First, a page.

For most of my
life, I created what I wanted from an "I’ll show
them" stance. At some point in my early life, I
decided I wasn't smart enough to accomplish what I
wanted using talent and brains, so I would rely on my
will instead. All I needed was one person to challenge
me, to doubt me, and I was off. When I conceived of my
first book, The Woman’s Comfort Book, and a
friend said, "You'll never get that
published," I had the fuel I needed to get
published, albeit with teeth gritted, jaw clenched. When
the same friend said, "Well, that's nice but you'll
never sell more than 20,000 copies," I sold
hundreds of thousands. When a guy I went to high school
with retorted, "You're a writer? But you never
could spell," I became even more determined to be a
successful writer (but not to learn to spell).
But as my spiritual journey deepened, and I reached
middle age, my desire and ability to create on sheer
will disappeared. When I no longer believed my master
assessment, "I'm not smart enough," the
challenge to prove myself became meaningless. I was left
feeling flat and lost, without another way to create my
list of projects and desires. How would I move forward?
I was in the midst (and perhaps for a long time) of
the classic spiritual journey: moving from creating and
living from ego-mind, that easily exhausted small
"I," to creating and living from the vast,
unknowable inexhaustible "All." I was learning
to access to the deeper well of creativity and meaning.
I had certainly observed this same shift in many of my
coaching clients and retreat participants, and I came to
see it as part of everyone’s essential journey.
I began to build a bridge from where I was stranded
to where I wanted to live (not just visit from time to
time), by beginning to regularly listen to something
larger than myself. By beginning to understand the
spiritual principle, "Thy Will Be Done," does
not mean, "If I am good enough, pious enough, the
Divine will grant me what I want." Rather,
it means surrendering and being willing to do what God
leads me to do, and being willing to really listen to
guidance, without any guarantees of success or comfort
or even doing what I want.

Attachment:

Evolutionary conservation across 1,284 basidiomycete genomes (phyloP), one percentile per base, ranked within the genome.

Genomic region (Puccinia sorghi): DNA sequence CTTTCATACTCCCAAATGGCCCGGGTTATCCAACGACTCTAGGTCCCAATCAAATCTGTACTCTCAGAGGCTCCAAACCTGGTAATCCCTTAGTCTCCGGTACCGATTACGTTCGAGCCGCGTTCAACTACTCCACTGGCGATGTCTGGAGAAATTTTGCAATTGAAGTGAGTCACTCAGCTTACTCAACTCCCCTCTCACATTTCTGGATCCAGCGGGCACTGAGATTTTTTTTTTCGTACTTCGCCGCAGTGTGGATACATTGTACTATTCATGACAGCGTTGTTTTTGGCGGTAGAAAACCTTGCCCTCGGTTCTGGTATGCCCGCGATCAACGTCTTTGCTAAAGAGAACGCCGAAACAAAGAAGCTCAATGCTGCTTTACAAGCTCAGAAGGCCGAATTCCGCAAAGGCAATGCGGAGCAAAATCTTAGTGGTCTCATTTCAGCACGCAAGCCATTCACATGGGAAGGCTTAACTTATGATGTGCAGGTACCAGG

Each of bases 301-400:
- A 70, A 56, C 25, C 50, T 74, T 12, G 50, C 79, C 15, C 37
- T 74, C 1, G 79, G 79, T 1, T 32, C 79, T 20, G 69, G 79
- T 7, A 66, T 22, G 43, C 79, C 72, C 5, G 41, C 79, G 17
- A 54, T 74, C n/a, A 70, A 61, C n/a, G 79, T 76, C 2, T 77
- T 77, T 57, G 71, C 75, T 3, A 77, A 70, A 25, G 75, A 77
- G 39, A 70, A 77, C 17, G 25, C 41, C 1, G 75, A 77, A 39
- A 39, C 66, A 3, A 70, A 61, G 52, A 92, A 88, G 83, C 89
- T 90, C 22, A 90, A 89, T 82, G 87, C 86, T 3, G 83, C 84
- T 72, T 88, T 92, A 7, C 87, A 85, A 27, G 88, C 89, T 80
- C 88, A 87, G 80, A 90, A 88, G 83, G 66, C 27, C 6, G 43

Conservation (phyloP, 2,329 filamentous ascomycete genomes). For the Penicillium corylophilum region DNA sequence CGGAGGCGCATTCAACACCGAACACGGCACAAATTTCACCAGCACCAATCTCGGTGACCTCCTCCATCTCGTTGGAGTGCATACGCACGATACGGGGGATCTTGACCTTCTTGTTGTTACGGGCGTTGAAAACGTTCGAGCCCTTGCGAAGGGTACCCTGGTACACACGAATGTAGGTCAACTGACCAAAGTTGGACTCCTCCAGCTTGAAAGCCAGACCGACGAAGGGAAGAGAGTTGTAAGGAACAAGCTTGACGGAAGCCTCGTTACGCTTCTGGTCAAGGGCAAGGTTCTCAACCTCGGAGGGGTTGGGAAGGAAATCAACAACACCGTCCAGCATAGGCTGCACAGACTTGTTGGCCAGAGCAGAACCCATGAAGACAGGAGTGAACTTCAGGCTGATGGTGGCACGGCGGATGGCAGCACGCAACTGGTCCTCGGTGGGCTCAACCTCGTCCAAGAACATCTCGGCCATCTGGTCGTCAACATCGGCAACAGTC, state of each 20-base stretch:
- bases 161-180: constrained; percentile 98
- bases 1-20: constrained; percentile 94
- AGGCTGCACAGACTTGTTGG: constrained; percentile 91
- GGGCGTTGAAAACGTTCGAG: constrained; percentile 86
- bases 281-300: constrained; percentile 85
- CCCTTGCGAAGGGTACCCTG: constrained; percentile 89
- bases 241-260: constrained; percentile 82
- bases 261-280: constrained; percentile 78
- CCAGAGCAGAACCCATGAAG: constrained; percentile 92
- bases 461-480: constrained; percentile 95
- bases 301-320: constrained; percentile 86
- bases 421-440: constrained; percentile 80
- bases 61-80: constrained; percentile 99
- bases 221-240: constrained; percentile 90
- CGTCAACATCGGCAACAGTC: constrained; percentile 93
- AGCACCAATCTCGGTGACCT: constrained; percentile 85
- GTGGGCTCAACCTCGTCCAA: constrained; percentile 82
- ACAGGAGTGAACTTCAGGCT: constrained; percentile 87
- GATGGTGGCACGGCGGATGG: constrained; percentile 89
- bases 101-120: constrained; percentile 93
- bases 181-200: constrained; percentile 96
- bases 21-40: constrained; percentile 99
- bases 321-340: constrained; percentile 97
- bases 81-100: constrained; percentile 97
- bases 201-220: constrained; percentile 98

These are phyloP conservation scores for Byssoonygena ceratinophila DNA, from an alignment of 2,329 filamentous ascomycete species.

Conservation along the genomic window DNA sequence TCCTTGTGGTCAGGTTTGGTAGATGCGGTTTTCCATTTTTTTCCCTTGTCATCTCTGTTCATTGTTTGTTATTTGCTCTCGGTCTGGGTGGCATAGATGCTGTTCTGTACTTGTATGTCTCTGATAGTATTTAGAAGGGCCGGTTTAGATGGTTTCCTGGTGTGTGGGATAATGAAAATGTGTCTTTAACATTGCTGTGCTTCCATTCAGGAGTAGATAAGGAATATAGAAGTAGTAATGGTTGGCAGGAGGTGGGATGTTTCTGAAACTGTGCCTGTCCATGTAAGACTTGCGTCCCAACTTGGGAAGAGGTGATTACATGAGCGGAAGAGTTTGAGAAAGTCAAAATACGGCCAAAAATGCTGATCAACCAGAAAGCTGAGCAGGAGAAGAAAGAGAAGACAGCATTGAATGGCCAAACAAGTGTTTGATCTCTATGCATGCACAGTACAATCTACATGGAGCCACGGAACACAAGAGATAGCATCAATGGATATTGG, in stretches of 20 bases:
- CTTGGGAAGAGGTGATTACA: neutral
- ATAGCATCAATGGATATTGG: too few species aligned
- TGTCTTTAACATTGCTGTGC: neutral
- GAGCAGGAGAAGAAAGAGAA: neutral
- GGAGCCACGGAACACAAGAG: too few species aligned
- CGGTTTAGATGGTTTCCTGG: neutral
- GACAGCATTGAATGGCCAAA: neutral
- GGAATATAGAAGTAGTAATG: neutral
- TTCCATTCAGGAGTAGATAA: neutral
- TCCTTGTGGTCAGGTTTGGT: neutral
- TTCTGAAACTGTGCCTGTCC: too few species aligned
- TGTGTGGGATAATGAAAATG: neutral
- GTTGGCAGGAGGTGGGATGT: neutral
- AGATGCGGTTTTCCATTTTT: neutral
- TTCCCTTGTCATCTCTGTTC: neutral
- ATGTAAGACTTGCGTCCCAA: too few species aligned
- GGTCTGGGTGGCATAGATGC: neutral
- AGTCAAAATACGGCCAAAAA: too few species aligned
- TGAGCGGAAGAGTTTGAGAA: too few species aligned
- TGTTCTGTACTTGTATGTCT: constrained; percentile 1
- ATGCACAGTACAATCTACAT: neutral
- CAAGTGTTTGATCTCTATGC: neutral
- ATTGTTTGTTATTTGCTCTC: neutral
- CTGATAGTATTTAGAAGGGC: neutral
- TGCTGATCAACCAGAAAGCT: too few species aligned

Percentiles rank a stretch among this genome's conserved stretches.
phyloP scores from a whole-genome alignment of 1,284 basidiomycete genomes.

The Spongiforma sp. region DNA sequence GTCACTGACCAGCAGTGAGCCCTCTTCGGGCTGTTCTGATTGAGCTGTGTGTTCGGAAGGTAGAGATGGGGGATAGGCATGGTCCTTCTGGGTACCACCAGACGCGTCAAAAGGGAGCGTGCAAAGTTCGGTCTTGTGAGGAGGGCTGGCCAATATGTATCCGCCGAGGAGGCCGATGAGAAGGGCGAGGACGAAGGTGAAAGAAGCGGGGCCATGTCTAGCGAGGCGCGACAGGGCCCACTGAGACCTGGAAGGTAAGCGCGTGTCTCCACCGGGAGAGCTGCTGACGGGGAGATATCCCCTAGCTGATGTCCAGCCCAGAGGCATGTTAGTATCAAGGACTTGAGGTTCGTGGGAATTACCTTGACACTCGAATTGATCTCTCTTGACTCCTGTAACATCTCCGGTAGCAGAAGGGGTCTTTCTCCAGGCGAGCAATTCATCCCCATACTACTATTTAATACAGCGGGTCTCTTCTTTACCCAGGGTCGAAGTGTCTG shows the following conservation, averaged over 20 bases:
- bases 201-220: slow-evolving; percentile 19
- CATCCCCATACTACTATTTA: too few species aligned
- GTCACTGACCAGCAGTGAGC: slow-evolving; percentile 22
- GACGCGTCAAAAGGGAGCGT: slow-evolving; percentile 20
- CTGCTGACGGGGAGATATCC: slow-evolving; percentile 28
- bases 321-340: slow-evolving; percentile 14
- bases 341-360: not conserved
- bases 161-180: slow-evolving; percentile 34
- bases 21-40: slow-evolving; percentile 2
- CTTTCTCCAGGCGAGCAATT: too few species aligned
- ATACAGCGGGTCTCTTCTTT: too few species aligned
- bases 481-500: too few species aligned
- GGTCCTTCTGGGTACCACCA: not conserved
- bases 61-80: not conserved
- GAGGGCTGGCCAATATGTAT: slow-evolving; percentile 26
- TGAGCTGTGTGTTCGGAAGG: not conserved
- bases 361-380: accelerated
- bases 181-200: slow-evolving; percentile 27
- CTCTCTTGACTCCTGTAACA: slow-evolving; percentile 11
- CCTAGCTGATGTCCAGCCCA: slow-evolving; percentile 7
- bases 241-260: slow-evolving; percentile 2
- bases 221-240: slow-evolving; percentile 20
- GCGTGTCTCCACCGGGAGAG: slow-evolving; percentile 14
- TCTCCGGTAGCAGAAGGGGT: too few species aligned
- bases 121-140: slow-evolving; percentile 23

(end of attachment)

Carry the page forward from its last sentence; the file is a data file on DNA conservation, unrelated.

Many of us might complain, "But I listen and I
don’t hear anything."
Not true, says medical intuitive Caroline Myss in an
interview at www.integralnaked.org.
She asserts that most people are already abundantly
intuitive but spend their time trying to deny it.
"I am now beginning to believe you are so
intuitive, that’s the source of your misery. You’re
so intuitive you’re imploding, so you try to numb
yourself to it instead of going with it. Every choice
most people make is to block that level of timeless
My personal bridge began to include a stronger
dedication to regular practices that dissolve the blocks
to the guidance that Myss assures us is right here,
right now – and I know she is correct. And dedication
to practices that help me remember what I hear,
for I’ve noticed that when I do allow guidance
through, I can forget it within a nanosecond.
The wisdom traditions offer us thousands of physical,
emotional, and mental practices to choose from to help
us hear past the ego-mind’s chatter, past our fears
and stories. What’s important is to find practices
that work for you – not what you think you should be
doing, but what you are naturally drawn to – and then
commit to regular practice. The guidance is
always available, right now, and you and I don’t need
to go to graduate school in contemplative religion to
access it, but we do need to train the mind to get out
of the way. Mindfulness meditation, yoga asanas,
contemplative prayer, sacred mantras, and silent
meditation retreats are excellent examples.
The insights and guidance come and are probably
coming to you even as you read this article. Your next
responsibility is to remember to pull the gold from the
human sea of forgetfulness. Devise or adopt a system to
help you remember and use it weekly – or even daily.
My favorite way is to use mindful questions and
journaling. Examples of a mindful question include,
"What does my body need in this moment?" or
"What am I resisting right now?" or "What
am I afraid of?" and "How is that fear shaping
my choices today?" I use a few mindful questions
each week to stay on track with listening and
remembering, and to stay out of pushing and willing.
Combined with hatha yoga, spiritual reading, meditation,
and raising a nine-year-old, it all helps to keep me in
the sweet spot of listening and surrendering – most of
In the end, we must "proceed at the pace of
guidance," as spiritual teacher and writer
Christina Baldwin says in "The Seven
Whispers." We can only hear as much guidance as our
bodies and our minds can bear. Let yourself move at the
pace that is right for you – because there is no final
goal to reach, no big payoff. It’s all right here,
right now! The unique path of your life is being
revealed to you, one step at a time, right now.
Gently tell your mind to get out of the way and allow
yourself to listen. I’ll join you.
© Copyright 2004 Jennifer Louden. All Rights
Enjoy Other Books by Jennifer
Jennifer Louden is a best-selling author, creativity
coach, and retreat creator. She has created several
Inner Organizers to help you hear and remember guidance
– enjoy the free and beautifully designed downloadable
versions at http://www.comfortqueen.com. Her newest book is "Comfort
Secrets for Busy Women," which contains tons of
mindful guidance and questions, not to mention the
Comfort Queen herself!